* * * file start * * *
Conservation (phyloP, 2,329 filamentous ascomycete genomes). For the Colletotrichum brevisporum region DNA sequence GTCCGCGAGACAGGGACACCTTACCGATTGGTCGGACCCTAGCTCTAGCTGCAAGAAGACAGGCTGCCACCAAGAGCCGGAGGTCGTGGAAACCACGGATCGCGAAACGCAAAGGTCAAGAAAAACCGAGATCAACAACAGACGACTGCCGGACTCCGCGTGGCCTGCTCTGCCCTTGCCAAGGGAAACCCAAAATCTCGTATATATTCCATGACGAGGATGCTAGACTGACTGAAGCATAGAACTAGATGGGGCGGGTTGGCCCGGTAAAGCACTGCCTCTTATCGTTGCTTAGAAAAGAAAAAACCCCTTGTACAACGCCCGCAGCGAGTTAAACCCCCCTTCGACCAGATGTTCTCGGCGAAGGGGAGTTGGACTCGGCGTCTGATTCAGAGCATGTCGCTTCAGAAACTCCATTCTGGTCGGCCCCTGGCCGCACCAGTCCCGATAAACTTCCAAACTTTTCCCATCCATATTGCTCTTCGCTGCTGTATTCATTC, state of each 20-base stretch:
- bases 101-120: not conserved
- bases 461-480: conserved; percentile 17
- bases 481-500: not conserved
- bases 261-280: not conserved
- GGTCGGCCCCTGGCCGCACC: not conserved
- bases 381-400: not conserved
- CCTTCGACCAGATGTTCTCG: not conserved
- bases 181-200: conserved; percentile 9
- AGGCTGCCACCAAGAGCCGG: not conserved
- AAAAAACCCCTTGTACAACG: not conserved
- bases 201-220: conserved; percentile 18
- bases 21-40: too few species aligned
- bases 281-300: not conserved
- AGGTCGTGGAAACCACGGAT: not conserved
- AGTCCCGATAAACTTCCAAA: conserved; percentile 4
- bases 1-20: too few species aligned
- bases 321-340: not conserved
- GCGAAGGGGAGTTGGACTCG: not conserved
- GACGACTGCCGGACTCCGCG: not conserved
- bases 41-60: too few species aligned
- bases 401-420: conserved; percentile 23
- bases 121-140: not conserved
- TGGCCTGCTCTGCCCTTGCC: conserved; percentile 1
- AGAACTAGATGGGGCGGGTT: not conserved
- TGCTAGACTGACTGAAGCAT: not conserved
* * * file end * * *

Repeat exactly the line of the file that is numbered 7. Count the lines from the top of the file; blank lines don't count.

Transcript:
- bases 381-400: not conserved